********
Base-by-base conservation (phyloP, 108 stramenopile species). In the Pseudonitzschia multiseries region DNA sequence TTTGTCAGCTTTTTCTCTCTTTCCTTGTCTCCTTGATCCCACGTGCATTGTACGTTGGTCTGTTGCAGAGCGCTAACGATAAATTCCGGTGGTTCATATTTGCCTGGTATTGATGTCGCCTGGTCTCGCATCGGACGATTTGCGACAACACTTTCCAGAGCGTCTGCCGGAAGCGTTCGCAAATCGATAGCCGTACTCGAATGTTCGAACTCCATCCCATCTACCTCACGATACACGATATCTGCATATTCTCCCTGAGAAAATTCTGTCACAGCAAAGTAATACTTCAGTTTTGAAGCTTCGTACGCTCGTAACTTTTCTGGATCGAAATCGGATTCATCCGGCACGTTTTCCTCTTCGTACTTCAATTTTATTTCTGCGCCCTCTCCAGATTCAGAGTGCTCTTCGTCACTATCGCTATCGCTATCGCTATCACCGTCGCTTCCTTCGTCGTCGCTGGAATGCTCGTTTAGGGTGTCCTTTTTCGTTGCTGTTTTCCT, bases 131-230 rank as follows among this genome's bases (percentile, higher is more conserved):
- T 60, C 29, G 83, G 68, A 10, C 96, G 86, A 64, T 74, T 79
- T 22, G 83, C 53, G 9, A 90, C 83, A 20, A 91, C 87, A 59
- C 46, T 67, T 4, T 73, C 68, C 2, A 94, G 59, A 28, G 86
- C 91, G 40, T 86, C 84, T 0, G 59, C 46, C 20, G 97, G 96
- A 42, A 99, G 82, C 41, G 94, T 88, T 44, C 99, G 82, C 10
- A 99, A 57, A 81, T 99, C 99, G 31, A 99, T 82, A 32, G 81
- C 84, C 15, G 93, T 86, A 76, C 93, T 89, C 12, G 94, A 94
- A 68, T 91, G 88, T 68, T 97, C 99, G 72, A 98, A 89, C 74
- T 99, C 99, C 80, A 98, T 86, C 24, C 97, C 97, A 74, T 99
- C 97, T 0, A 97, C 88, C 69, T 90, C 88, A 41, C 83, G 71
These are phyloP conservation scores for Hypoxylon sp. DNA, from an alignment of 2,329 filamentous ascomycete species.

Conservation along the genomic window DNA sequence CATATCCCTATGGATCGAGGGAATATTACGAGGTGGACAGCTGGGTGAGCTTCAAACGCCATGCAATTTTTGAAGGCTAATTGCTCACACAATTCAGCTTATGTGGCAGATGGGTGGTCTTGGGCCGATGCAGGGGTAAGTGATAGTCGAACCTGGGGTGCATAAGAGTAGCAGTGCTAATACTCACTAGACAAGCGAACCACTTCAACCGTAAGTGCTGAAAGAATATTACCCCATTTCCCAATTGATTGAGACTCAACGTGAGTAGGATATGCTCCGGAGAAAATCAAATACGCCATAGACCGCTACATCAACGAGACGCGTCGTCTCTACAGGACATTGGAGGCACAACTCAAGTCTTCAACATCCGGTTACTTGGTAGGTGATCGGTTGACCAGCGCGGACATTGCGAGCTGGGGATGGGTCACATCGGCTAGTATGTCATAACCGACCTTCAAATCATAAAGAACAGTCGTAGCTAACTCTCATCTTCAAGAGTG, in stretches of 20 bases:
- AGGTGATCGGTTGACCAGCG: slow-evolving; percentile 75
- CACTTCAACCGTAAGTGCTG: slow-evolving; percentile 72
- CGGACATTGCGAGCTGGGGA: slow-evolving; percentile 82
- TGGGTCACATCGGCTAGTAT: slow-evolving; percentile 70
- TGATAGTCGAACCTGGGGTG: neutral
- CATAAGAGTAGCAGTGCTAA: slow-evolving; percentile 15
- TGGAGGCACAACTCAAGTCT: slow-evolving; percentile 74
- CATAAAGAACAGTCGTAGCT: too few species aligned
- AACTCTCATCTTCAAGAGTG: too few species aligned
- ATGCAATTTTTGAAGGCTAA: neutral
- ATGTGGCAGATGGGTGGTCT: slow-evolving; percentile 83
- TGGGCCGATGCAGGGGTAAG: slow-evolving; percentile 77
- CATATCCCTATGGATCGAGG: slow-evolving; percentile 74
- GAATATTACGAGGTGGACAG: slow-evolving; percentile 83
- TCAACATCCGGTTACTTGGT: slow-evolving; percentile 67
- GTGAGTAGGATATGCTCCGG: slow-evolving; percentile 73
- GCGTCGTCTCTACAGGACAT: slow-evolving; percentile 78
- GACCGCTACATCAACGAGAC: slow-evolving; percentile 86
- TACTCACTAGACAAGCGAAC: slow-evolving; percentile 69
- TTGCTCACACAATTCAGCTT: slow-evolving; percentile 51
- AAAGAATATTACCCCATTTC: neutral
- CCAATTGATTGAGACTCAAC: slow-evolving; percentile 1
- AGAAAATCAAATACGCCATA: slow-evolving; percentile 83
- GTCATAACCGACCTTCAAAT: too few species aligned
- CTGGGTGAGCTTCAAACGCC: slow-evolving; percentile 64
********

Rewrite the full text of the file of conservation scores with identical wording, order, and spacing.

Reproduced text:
Base-by-base conservation (phyloP, 108 stramenopile species). In the Pseudonitzschia multiseries region DNA sequence TTTGTCAGCTTTTTCTCTCTTTCCTTGTCTCCTTGATCCCACGTGCATTGTACGTTGGTCTGTTGCAGAGCGCTAACGATAAATTCCGGTGGTTCATATTTGCCTGGTATTGATGTCGCCTGGTCTCGCATCGGACGATTTGCGACAACACTTTCCAGAGCGTCTGCCGGAAGCGTTCGCAAATCGATAGCCGTACTCGAATGTTCGAACTCCATCCCATCTACCTCACGATACACGATATCTGCATATTCTCCCTGAGAAAATTCTGTCACAGCAAAGTAATACTTCAGTTTTGAAGCTTCGTACGCTCGTAACTTTTCTGGATCGAAATCGGATTCATCCGGCACGTTTTCCTCTTCGTACTTCAATTTTATTTCTGCGCCCTCTCCAGATTCAGAGTGCTCTTCGTCACTATCGCTATCGCTATCGCTATCACCGTCGCTTCCTTCGTCGTCGCTGGAATGCTCGTTTAGGGTGTCCTTTTTCGTTGCTGTTTTCCT, bases 131-230 rank as follows among this genome's bases (percentile, higher is more conserved):
- T 60, C 29, G 83, G 68, A 10, C 96, G 86, A 64, T 74, T 79
- T 22, G 83, C 53, G 9, A 90, C 83, A 20, A 91, C 87, A 59
- C 46, T 67, T 4, T 73, C 68, C 2, A 94, G 59, A 28, G 86
- C 91, G 40, T 86, C 84, T 0, G 59, C 46, C 20, G 97, G 96
- A 42, A 99, G 82, C 41, G 94, T 88, T 44, C 99, G 82, C 10
- A 99, A 57, A 81, T 99, C 99, G 31, A 99, T 82, A 32, G 81
- C 84, C 15, G 93, T 86, A 76, C 93, T 89, C 12, G 94, A 94
- A 68, T 91, G 88, T 68, T 97, C 99, G 72, A 98, A 89, C 74
- T 99, C 99, C 80, A 98, T 86, C 24, C 97, C 97, A 74, T 99
- C 97, T 0, A 97, C 88, C 69, T 90, C 88, A 41, C 83, G 71
These are phyloP conservation scores for Hypoxylon sp. DNA, from an alignment of 2,329 filamentous ascomycete species.

Conservation along the genomic window DNA sequence CATATCCCTATGGATCGAGGGAATATTACGAGGTGGACAGCTGGGTGAGCTTCAAACGCCATGCAATTTTTGAAGGCTAATTGCTCACACAATTCAGCTTATGTGGCAGATGGGTGGTCTTGGGCCGATGCAGGGGTAAGTGATAGTCGAACCTGGGGTGCATAAGAGTAGCAGTGCTAATACTCACTAGACAAGCGAACCACTTCAACCGTAAGTGCTGAAAGAATATTACCCCATTTCCCAATTGATTGAGACTCAACGTGAGTAGGATATGCTCCGGAGAAAATCAAATACGCCATAGACCGCTACATCAACGAGACGCGTCGTCTCTACAGGACATTGGAGGCACAACTCAAGTCTTCAACATCCGGTTACTTGGTAGGTGATCGGTTGACCAGCGCGGACATTGCGAGCTGGGGATGGGTCACATCGGCTAGTATGTCATAACCGACCTTCAAATCATAAAGAACAGTCGTAGCTAACTCTCATCTTCAAGAGTG, in stretches of 20 bases:
- AGGTGATCGGTTGACCAGCG: slow-evolving; percentile 75
- CACTTCAACCGTAAGTGCTG: slow-evolving; percentile 72
- CGGACATTGCGAGCTGGGGA: slow-evolving; percentile 82
- TGGGTCACATCGGCTAGTAT: slow-evolving; percentile 70
- TGATAGTCGAACCTGGGGTG: neutral
- CATAAGAGTAGCAGTGCTAA: slow-evolving; percentile 15
- TGGAGGCACAACTCAAGTCT: slow-evolving; percentile 74
- CATAAAGAACAGTCGTAGCT: too few species aligned
- AACTCTCATCTTCAAGAGTG: too few species aligned
- ATGCAATTTTTGAAGGCTAA: neutral
- ATGTGGCAGATGGGTGGTCT: slow-evolving; percentile 83
- TGGGCCGATGCAGGGGTAAG: slow-evolving; percentile 77
- CATATCCCTATGGATCGAGG: slow-evolving; percentile 74
- GAATATTACGAGGTGGACAG: slow-evolving; percentile 83
- TCAACATCCGGTTACTTGGT: slow-evolving; percentile 67
- GTGAGTAGGATATGCTCCGG: slow-evolving; percentile 73
- GCGTCGTCTCTACAGGACAT: slow-evolving; percentile 78
- GACCGCTACATCAACGAGAC: slow-evolving; percentile 86
- TACTCACTAGACAAGCGAAC: slow-evolving; percentile 69
- TTGCTCACACAATTCAGCTT: slow-evolving; percentile 51
- AAAGAATATTACCCCATTTC: neutral
- CCAATTGATTGAGACTCAAC: slow-evolving; percentile 1
- AGAAAATCAAATACGCCATA: slow-evolving; percentile 83
- GTCATAACCGACCTTCAAAT: too few species aligned
- CTGGGTGAGCTTCAAACGCC: slow-evolving; percentile 64